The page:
Life and human form
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Life and human form

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Life and human form Life and human form Document Transcript

  • Chapter 3- Section 2- Life And Its Human FormThis journey begins in the objectively verified world described by the most basic tenetsof science. I am taking science as my starting point since it has the widest and mostconsistent foundation in observations of the world as we find it. Its broadaccomplishments are generally unassailable. Therefore, it is assumed that the physicalworld that science has described is obviously self-evident.The first assumption that informs a proper understanding of this world is that there arethree aspects to understanding phenomena: structure, process, and pattern. I am going tobe proposing that our human form is unique because we experience narrative structurethat manifests as a pattern of identity through the meaning making process.A new concept of self is implied by this proposition in which experience is viewed as aby-product of subtle forces that interact with reality rather than a direct apprehension of apre-existing reality. What we can share with each other of our experiences makes up thenarrative world.Narrative is a universal human trait. As a practitioner of a discipline, a member of acommunity, a student of a topic, or an expert in a subject, I am fundamentally aparticipant in a shared narrative regarding the objective world that constitutes thatdiscipline, community, topic or subject. As an educator, on the other hand, I am notprimarily concerned with the objective world of the given narrative, but with thesubjective world of that narrative. My job is to help my students to create a subjectiveexperience that allows them to participate meaningfully in the narrative of whatever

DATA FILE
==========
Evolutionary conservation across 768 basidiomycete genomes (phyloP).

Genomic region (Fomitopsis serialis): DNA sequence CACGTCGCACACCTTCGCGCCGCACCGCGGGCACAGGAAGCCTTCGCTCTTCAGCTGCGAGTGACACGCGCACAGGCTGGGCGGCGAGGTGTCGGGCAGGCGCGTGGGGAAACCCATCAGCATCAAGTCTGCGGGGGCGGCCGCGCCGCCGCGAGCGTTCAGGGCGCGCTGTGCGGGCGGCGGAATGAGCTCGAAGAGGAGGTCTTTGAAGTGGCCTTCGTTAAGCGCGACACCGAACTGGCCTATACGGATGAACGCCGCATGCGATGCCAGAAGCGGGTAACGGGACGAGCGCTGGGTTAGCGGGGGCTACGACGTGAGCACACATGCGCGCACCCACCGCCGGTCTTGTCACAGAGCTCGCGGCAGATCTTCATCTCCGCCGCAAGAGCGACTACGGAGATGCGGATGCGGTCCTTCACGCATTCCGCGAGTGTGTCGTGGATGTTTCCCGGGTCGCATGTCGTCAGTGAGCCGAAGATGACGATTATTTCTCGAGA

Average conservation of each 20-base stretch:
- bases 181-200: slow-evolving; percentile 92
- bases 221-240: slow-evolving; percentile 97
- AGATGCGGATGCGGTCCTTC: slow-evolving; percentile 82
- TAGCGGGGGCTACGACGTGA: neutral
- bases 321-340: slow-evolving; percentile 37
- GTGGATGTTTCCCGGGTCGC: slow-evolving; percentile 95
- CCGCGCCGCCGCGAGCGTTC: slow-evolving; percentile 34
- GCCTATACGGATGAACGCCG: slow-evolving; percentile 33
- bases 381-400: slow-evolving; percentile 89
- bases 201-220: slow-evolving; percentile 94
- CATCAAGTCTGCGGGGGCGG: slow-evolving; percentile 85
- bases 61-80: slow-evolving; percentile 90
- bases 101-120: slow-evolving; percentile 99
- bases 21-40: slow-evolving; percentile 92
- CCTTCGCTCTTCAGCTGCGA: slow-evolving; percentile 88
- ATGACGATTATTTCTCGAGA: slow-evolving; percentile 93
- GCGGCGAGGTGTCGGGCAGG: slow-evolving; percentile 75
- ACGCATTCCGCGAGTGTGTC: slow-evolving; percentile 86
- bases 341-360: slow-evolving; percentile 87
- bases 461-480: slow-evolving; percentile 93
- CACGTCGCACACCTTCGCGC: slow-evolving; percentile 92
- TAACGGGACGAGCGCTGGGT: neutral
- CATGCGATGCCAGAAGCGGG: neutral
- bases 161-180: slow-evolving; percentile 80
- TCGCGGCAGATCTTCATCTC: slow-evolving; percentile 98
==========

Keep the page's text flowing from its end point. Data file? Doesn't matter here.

• topic, subject, community, or discipline I am sharing as a teacher. (Obviously, discerningrelevance requires participation in the narrative, therefore, an educator must have at leastminimal expertise and/or familairity with the appropriate narrative in order to do theirjob.)The objective world and the subjective narrative are interdependent within humanexperience. The objective world outside of human experience is presumably indifferent tothe narrative world and conversely subjective narratives can be indifferent to theobjective world, as well. Despite the capability of divorcing our narratives from reality,most of us, most of the time, are actively interacting with the objective world as wegenerate narratives of our experience.The river of life is the flow of experiences and those experiences all have commmonaspects of structure, process, and pattern. Understanding the river of life meansunderstanding the interactions of the different aspects and ideally being able to create amodel of those interactions that can help us make accurate predictions regarding thatexperiential world.There are more things in heaven and earth than are dreamt of in your philosophy,Horatio.William Shakespeare, HamletThere has arisen in this world a group of people who claim to know the world in all itsdiversity of forms. An extreme scientistic point of view claims to know the real worldand that existence beyond that world is an illusion. There is another group of people whoclaim to have experienced the unity of all possible existence. An extreme spiritual pointof view claims knowledge of the reality of pure existence and that the world is anillusion. These groups seem to be continuously in conflict and occaisonally vie forcontrol of important social institutions.The river of life is the flow of experience. Everyone in the debate about what is real andwhat is illusion have something of value to contribute, if for no other reason than theyhave experienced a flow of events throughout their own lives. Given only a unity ofexistence there is no reason to privilege one flow of experiences over another. Thechallenge here is to have a unified method of describing that flow and its characteristictwists, turns, rapids and falls. With a unified method of description we could see whereeach flow of experiences has gone and thereby determine the validity of each of theirclaims relative to the others claims (and any other flows of experience.) This would notbe a determination of any objective truth or falsity, but rather a relative determination ofwhy one claim is consistent with a particular type of flow of experiences which is invalidfrom the perspective of a different flow of experiences.The physical world is the completely uncontroversial world that the most basic sciencesdescribe and everyone can agree upon, although I am insisting that proper understandingmust integrate all three factors of structure, process, and pattern. I have relied on Fritjof